With Doug, the intention was he was just going to be the engineer. We chose him because he had worked on a lot of records that were part of my childhood — he worked on Beck’s first record. My whole view of what Los Angeles was in the 90’s when I was a kid, Doug basically worked on those records that formed that view for me. It was kind of a cool thing. Definitely my role wasn’t played down but Doug’s experience doing records over a long period of time and working on bigger records came into play where we felt like he had invested enough of himself in it to deserve the co-production credit that we decided after the fact. He kept the sessions moving much better than I could do it, you know.

He’s also got a bit of an Australian connection as well. He’s done Powderfinger and The Vines records, so if he’s got the Australian dollar touch, you guys might have a hit record here.

Yeah, he’s done a lot of Australian records he was telling us, and The Vines record he did with Rob Schnapf is a great, big sounding record.

This Girl’s record is a big sounding record too. The songs seems to have gotten bigger and more epic. I guess the nature of the new Girls album probably hinted at on the song “Carolina” from last year but did you guys decide to draw the songs out and really go for it on this record?

The big embellishment on this record is using back-up singers on parts of some of the songs. I think when we went in originally we had intentions on taking it farther, so I think it shows a little bit of restraint in some sense. I’m the one who’s always trying to pull back and use less guitars and create space. My view is we did hold back, and spent a lot of time making sure things sounded big and clean, making the sounds and tones more immediate.

Father, Son, Holy Ghost is a very fearless record. There are a few nods to some of your icons on that record. The female wails on “Vomit” sound like Pink Floyd. They are big songs.

Yeah, definitely. That’s kinda where that came from in a sense, letting her go. That came from an amazing back-up singer by the name of Makita that we worked with in Los Angeles. After we tracked the basic back-ups on that song it got to the point where I wanted her to just riff, I wanted her to, we would say, “take it to the church”, take it to the dark side of the moon, you know? That song definitely has that influence in it. Those influences a lot of the times are found halfway through the process, you realise as you’re working the song it’s going some place and as we see those parallels with other music, or create homages to other things, it’s not something that starts out when Chris writes a song, it’s not something that starts out early in the production process. Usually about halfway or three quarters the way through we start adding the nods.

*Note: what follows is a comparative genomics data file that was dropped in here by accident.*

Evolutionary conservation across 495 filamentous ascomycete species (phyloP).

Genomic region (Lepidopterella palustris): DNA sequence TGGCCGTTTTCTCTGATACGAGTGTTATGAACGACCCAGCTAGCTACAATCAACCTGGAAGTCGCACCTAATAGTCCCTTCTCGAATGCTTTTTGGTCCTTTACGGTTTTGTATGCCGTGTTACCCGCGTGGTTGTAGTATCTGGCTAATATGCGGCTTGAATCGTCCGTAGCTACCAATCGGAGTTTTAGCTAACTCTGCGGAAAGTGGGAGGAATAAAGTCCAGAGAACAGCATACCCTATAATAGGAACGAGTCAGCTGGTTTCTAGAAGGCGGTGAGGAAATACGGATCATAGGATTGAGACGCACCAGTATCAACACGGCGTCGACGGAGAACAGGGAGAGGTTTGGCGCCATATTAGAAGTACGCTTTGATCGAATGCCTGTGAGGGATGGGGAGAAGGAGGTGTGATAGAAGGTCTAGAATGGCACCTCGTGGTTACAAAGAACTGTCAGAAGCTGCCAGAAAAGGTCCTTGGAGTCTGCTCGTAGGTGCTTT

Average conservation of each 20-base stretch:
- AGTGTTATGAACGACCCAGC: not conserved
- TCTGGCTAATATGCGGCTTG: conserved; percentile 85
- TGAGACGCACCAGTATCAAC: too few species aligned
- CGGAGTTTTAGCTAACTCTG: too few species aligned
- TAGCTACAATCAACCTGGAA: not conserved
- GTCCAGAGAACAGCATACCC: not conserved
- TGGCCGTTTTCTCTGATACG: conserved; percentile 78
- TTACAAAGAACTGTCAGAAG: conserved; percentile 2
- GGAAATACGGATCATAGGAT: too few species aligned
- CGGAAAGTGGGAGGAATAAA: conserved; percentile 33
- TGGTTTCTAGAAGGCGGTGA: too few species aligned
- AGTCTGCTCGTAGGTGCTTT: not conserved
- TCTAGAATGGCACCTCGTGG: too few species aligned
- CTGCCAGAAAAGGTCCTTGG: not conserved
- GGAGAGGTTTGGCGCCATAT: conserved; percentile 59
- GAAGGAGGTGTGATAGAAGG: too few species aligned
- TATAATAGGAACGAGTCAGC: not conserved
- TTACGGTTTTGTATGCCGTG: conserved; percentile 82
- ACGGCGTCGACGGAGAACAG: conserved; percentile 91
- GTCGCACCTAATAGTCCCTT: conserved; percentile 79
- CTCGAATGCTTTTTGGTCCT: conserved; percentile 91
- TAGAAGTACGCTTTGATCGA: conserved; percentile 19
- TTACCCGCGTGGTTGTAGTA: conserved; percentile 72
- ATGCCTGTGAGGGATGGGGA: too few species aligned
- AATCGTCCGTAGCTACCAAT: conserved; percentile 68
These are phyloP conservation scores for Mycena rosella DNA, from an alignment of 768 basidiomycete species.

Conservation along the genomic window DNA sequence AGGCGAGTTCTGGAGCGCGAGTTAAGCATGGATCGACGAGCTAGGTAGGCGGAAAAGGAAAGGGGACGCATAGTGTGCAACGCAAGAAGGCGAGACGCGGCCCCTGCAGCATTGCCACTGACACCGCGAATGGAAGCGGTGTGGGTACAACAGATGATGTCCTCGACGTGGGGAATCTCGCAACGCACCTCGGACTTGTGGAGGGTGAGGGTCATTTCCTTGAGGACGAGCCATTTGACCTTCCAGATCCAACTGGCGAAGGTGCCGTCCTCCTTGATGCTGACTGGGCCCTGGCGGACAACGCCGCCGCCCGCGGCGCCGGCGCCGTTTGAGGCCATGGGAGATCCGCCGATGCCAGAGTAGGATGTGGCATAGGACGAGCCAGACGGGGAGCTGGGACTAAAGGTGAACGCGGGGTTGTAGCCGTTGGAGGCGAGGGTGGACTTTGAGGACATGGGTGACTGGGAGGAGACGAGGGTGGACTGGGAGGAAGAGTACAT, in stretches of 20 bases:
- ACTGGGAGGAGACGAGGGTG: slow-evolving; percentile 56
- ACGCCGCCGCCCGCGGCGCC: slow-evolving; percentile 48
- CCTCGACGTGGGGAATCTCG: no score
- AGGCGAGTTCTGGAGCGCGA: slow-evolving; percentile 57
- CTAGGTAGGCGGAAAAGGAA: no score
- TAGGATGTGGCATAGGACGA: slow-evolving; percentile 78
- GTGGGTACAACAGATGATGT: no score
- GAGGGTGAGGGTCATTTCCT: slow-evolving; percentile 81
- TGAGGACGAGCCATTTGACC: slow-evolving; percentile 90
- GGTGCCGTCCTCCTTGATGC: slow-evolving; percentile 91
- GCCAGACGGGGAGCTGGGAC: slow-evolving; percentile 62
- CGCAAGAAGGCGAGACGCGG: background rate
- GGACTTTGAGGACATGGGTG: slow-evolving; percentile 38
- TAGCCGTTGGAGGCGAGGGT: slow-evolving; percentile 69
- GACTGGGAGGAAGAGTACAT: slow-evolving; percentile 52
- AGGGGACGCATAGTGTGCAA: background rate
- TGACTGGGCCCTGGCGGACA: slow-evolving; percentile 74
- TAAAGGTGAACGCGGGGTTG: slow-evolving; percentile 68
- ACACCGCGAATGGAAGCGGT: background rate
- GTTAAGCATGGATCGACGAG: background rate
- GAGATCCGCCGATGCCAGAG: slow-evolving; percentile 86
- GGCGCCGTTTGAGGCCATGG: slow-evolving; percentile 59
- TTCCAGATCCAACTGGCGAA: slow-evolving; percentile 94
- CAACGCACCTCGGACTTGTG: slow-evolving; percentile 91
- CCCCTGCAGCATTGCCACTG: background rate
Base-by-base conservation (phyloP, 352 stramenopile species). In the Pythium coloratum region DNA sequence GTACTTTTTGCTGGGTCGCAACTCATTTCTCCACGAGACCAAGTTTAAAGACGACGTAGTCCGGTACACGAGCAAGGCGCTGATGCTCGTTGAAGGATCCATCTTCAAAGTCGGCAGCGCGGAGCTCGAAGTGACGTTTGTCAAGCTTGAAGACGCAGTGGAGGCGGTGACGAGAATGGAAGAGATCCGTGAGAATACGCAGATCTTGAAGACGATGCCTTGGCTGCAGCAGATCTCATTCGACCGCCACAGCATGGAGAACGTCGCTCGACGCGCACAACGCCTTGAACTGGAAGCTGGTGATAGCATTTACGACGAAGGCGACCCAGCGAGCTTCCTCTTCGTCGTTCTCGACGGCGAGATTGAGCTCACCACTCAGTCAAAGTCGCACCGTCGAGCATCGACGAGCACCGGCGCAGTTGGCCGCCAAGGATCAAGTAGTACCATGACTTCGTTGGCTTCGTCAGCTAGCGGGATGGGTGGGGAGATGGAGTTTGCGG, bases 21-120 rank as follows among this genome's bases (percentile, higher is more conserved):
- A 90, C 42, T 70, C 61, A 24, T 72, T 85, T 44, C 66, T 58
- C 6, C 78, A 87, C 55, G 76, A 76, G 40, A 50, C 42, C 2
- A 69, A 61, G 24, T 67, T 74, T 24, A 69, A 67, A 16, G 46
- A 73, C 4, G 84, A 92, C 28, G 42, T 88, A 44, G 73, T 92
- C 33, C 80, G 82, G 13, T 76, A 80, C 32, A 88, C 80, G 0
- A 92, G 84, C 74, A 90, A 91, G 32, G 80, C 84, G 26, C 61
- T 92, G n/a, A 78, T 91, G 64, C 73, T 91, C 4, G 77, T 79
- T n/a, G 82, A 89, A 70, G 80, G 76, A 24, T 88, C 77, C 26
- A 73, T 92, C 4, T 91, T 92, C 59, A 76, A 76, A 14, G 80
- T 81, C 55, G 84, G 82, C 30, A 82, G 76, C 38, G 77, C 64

Another great nod on the Girls album is “My Ma” which has got that George Harrison-esque guitar solo in the middle of it.

(laughs) Oh yeah, I love that solo. That’s probably my favourite song on the record.

Definitely, but also there’s no tongue in cheek or pastiche to what you guys do. It seems very sincere these nods.

Yeah, I mean it’s all we have. It’s not really a joke.

Do you think a lot of bands fall into that trap though, of trying to ape their heroes and end up just covering them?

Yeah, a big thing I do if I work with another band too, for putting away stress for young bands, is realise what those things that are that make your band your band. Like the way you do things that are different that change the result of your record. If you go on trying to do something or sound like something there’s always a filter which is the people in the band. The more you get to work you start to notice what kinda makes your band your band. The weird little things you do within your working process. This is our third sorta record and we’re very aware of those things. We really relish in them and those are the things that give our music a signature sound.

And so does that mean you’ve read descriptions of bands these days being Girls-esque? Is that a phrase where other bands are being compared to you now?

I don’t know, that’d be pretty cool though. I hear it, though I don’t think it’s necessarily intentional. Like our first record came at a time where a lot of people were trying to do similar things. I hope so. That’d be cool. I wanna be that band that some older brother or sister plays to their younger siblings and says “this is cool, you gotta listen to this”.

Interview broadcast on Static on 15/09/11. Static can be heard on Sydney’s 2SER (107.3 FM) and via the Internet ( every Thursday evening (AEST).